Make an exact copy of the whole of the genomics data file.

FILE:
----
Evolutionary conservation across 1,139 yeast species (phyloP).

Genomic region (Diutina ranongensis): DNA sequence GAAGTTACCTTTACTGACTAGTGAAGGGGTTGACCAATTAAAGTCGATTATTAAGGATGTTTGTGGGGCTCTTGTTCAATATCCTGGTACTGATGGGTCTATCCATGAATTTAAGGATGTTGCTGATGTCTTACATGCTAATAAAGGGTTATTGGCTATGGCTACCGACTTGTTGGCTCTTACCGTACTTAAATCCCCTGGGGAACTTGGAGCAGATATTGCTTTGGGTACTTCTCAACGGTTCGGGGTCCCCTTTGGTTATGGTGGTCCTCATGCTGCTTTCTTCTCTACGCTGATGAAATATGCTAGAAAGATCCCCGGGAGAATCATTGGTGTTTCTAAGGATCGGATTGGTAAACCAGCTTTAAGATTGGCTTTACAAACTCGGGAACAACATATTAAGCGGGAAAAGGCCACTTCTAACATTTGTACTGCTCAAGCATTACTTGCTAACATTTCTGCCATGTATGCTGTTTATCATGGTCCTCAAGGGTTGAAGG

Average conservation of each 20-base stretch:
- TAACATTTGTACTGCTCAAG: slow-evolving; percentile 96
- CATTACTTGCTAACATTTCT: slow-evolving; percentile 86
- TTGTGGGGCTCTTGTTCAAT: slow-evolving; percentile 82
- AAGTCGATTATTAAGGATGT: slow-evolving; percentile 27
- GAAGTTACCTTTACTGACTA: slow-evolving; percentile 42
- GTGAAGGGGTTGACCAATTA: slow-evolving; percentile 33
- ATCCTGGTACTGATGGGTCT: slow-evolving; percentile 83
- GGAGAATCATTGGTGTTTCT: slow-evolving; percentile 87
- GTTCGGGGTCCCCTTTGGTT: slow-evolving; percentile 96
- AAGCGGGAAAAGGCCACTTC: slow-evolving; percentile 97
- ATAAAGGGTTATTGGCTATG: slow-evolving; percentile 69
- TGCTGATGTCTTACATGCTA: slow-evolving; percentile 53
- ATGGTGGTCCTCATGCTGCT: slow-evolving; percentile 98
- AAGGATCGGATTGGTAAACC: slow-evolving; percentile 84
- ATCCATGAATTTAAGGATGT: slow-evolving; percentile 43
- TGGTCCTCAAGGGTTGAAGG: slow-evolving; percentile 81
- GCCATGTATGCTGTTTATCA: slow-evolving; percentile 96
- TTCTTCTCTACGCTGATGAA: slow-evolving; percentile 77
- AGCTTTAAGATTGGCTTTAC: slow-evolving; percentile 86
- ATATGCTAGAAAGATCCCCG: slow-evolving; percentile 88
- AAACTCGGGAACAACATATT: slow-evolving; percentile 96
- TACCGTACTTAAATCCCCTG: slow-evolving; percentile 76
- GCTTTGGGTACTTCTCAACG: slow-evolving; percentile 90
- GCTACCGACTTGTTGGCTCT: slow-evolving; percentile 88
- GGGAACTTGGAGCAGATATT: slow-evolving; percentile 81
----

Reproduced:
Evolutionary conservation across 1,139 yeast species (phyloP).

Genomic region (Diutina ranongensis): DNA sequence GAAGTTACCTTTACTGACTAGTGAAGGGGTTGACCAATTAAAGTCGATTATTAAGGATGTTTGTGGGGCTCTTGTTCAATATCCTGGTACTGATGGGTCTATCCATGAATTTAAGGATGTTGCTGATGTCTTACATGCTAATAAAGGGTTATTGGCTATGGCTACCGACTTGTTGGCTCTTACCGTACTTAAATCCCCTGGGGAACTTGGAGCAGATATTGCTTTGGGTACTTCTCAACGGTTCGGGGTCCCCTTTGGTTATGGTGGTCCTCATGCTGCTTTCTTCTCTACGCTGATGAAATATGCTAGAAAGATCCCCGGGAGAATCATTGGTGTTTCTAAGGATCGGATTGGTAAACCAGCTTTAAGATTGGCTTTACAAACTCGGGAACAACATATTAAGCGGGAAAAGGCCACTTCTAACATTTGTACTGCTCAAGCATTACTTGCTAACATTTCTGCCATGTATGCTGTTTATCATGGTCCTCAAGGGTTGAAGG

Average conservation of each 20-base stretch:
- TAACATTTGTACTGCTCAAG: slow-evolving; percentile 96
- CATTACTTGCTAACATTTCT: slow-evolving; percentile 86
- TTGTGGGGCTCTTGTTCAAT: slow-evolving; percentile 82
- AAGTCGATTATTAAGGATGT: slow-evolving; percentile 27
- GAAGTTACCTTTACTGACTA: slow-evolving; percentile 42
- GTGAAGGGGTTGACCAATTA: slow-evolving; percentile 33
- ATCCTGGTACTGATGGGTCT: slow-evolving; percentile 83
- GGAGAATCATTGGTGTTTCT: slow-evolving; percentile 87
- GTTCGGGGTCCCCTTTGGTT: slow-evolving; percentile 96
- AAGCGGGAAAAGGCCACTTC: slow-evolving; percentile 97
- ATAAAGGGTTATTGGCTATG: slow-evolving; percentile 69
- TGCTGATGTCTTACATGCTA: slow-evolving; percentile 53
- ATGGTGGTCCTCATGCTGCT: slow-evolving; percentile 98
- AAGGATCGGATTGGTAAACC: slow-evolving; percentile 84
- ATCCATGAATTTAAGGATGT: slow-evolving; percentile 43
- TGGTCCTCAAGGGTTGAAGG: slow-evolving; percentile 81
- GCCATGTATGCTGTTTATCA: slow-evolving; percentile 96
- TTCTTCTCTACGCTGATGAA: slow-evolving; percentile 77
- AGCTTTAAGATTGGCTTTAC: slow-evolving; percentile 86
- ATATGCTAGAAAGATCCCCG: slow-evolving; percentile 88
- AAACTCGGGAACAACATATT: slow-evolving; percentile 96
- TACCGTACTTAAATCCCCTG: slow-evolving; percentile 76
- GCTTTGGGTACTTCTCAACG: slow-evolving; percentile 90
- GCTACCGACTTGTTGGCTCT: slow-evolving; percentile 88
- GGGAACTTGGAGCAGATATT: slow-evolving; percentile 81